I can’t bring myself to say this is a bad point because it is completely optional and there seem to be a few people out there who actually like it.
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There are internal and external compression straps on the Farpoint. The internal straps are for squashing your luggage down and holding it in place. I have to be honest and say, I never actually use these. I tied mine up the first time I used the bag and haven’t touched them since. My girlfriend, however, used the ones in her Fairview all the time and wouldn’t stop raving about them.
The external compression straps help shrink the whole bag down once you’ve filled it. Or, they can be used to collapse any unfilled space you don’t use. They’re especially useful when you are close to the carry on weight and don’t want your bag to look as heavy as it feels!
The downside of these straps is that they actually overlap the mesh bottle pockets on the front of the bag, which makes it a real chore to get a water bottle in and out — this isn’t the only issue I have with the bottle pockets but we’ll get to that!
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Both the main compartment and front pocket have lockable zips. All you need is a small padlock to ensure your pack remains secure. The external compression straps even cover up the zips for extra protection. Once you’ve buckled the straps up, the zippers cannot be seen at all.
The All Mighty Guarantee
If you’ve read any of our backpack or daypack guides, you’ll already know how much we here at South East Asia Backpacker love Osprey’s All Mighty Guarantee. Osprey are committed to delivering the most reliable products to their customers. So much so that if you feel your bag has a manufacturing fault or has worn out far quicker than it should, Osprey will repair the bag free of charge.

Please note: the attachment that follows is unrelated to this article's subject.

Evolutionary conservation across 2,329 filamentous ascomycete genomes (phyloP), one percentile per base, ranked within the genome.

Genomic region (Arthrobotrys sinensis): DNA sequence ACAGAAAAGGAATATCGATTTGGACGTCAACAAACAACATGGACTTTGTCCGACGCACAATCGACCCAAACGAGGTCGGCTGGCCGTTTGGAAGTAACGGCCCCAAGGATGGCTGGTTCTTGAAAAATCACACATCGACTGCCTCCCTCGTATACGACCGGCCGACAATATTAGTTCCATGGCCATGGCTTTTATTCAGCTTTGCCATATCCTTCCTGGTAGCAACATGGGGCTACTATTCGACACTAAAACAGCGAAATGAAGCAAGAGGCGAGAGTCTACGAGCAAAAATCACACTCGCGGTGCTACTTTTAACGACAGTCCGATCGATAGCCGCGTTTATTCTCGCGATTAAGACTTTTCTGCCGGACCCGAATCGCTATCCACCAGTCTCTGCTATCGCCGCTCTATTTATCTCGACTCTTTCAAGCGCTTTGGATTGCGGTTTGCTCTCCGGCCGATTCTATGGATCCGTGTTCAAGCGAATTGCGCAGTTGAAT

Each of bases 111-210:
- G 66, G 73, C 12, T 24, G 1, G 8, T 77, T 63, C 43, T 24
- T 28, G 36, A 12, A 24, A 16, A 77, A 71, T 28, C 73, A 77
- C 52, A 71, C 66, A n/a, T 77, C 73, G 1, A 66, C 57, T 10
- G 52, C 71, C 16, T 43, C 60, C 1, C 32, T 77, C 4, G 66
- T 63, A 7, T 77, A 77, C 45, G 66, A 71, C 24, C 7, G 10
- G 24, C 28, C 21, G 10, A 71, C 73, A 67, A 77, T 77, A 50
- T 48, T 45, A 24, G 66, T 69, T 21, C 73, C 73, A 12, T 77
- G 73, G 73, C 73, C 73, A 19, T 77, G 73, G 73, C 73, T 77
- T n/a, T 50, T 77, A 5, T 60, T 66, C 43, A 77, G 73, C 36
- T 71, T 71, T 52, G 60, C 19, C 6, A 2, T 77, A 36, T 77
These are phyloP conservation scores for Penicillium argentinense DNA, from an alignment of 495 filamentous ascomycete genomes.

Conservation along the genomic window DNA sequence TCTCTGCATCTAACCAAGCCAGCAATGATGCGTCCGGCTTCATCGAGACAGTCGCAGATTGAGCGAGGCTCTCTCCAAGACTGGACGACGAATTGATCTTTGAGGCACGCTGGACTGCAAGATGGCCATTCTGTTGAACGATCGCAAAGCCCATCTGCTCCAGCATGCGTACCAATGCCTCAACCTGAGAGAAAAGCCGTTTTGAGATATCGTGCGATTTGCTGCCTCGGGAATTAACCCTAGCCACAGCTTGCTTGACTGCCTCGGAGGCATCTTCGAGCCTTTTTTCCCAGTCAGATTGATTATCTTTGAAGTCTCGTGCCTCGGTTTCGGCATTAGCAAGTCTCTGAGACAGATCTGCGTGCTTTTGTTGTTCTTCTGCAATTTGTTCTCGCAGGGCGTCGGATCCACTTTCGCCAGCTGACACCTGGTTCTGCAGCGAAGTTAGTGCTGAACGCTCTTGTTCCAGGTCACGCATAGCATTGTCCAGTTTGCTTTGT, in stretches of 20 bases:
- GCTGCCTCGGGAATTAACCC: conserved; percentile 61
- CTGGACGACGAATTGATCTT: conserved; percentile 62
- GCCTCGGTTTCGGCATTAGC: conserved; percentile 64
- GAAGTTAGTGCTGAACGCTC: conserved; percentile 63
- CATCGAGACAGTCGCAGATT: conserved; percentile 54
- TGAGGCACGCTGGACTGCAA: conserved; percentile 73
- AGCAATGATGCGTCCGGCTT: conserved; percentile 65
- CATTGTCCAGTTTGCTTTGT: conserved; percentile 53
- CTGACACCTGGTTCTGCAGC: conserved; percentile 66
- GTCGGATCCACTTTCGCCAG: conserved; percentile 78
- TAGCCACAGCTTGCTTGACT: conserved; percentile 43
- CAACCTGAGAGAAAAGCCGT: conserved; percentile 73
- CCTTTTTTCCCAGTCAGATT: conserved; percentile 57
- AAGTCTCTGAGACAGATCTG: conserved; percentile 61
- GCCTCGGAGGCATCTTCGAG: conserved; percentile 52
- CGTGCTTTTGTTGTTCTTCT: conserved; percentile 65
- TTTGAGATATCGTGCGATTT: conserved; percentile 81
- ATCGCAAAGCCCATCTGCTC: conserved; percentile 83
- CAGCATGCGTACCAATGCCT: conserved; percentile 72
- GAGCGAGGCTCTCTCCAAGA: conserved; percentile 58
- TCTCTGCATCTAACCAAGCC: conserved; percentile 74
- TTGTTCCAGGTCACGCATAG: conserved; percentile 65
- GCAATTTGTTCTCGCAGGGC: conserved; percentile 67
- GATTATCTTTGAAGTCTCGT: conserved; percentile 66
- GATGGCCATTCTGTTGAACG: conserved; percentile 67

The Bad Bits of the Osprey Farpoint 40
The bottle pockets suck
There are no two ways about it, the bottle pockets on this Osprey model are a pain. They are on the very front of the pack so when you are wearing it, they’re about as far away from your hands as possible.
Unless all your joints bend backwards, you won’t be getting to your water and even if you do, putting it back is even harder!
The compression straps, which are super useful for synching the pack down, run straight across the middle of the mesh bottle pocket. Once you have managed to pull the bottle out, the compression strap makes it really challenging to put back. I usually ask someone else to do this for me, so I don’t have to mess around taking the bag off every time I need a drink.
The front pocket is hard to use when the pack is full
Once you’ve rolled your clothes down, stuffed them into packing cubes, placed them in the main compartment of your bag and jammed everything else in around them, it’s tough to use the other pockets. Specifically, the small top pocket.
This gets squashed down so small that it’s difficult to put anything inside. I often put small items in the top pocket before filling the main compartment, so I can guarantee I can fit everything in where I want it. Another thing to be aware of is that things can also be hard to remove from this pocket if the main compartment is packed full!
The padded laptop sleeve
Whilst I am super grateful Osprey included a padded laptop sleeve in this bag, I can’t help but feel it could be in a better place. Rather than being inside the main compartment, as close to your back as possible, it is in the front pocket. This means, if you have quite a heavy machine, you really notice the weight dragging your bag down.
The placement is also a bit awkward. Once your laptop is in the sleeve, it prevents the bag from bulging as much as usual. This causes you to lose a small amount of valuable space.